A recently conducted trial investigating the effectiveness of wax-bath therapy in addition to hand exercises for patients with scleroderma has found no additional benefit when comparing those who underwent the therapy to a control group that only performed hand exercises.
The lead author and director of the research William Gregory is a Consultant Physiotherapist for Salford Royal NHS Foundation Trust and Visiting Lecturer at The University of Manchester. The research was wholly funded by SRUK and will be published in the next issue of Physiotherapy1, a peer-reviewed journal of the Chartered Society of Physiotherapy, this September.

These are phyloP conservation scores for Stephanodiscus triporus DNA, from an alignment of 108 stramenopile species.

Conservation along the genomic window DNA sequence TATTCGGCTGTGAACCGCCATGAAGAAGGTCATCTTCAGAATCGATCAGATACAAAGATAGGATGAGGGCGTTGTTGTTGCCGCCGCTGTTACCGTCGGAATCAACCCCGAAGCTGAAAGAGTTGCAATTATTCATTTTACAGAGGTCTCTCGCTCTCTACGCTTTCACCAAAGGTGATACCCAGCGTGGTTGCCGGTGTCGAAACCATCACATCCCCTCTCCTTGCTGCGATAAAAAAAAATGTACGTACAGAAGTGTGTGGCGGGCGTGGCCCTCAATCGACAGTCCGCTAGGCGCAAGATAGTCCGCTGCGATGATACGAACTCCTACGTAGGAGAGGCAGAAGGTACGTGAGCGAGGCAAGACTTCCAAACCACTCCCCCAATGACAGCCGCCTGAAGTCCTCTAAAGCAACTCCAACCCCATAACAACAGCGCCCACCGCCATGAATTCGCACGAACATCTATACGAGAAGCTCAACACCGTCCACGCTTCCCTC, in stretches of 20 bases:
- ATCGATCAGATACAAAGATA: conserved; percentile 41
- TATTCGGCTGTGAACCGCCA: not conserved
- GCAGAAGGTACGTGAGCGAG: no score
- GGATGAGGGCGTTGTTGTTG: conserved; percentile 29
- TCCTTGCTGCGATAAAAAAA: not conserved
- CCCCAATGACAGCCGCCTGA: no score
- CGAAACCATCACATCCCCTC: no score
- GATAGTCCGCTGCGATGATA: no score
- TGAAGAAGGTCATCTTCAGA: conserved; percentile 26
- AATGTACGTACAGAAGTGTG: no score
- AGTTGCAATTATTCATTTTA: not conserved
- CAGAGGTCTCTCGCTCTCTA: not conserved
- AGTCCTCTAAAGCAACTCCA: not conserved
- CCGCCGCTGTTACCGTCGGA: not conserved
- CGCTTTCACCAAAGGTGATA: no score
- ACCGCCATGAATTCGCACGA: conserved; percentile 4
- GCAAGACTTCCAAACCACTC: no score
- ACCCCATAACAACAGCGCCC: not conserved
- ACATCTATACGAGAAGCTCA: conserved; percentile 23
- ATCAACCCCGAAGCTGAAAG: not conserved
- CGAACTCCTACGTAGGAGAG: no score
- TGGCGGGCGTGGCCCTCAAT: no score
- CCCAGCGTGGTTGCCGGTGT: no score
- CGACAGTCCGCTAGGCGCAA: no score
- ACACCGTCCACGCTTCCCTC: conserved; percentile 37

The study's author states: "Our findings suggest that the addition of regular wax bath treatment confers no additional beneficial effect to standard care with daily home exercises." It's important to note, that while this suggests that wax-baths do not provide any measurable benefit
over and above the "standard care with daily home exercises" mentioned here, the study did clearly show that the hand exercises alone did confer improvements in both groups of patients over the period they were being assessed (see figure below).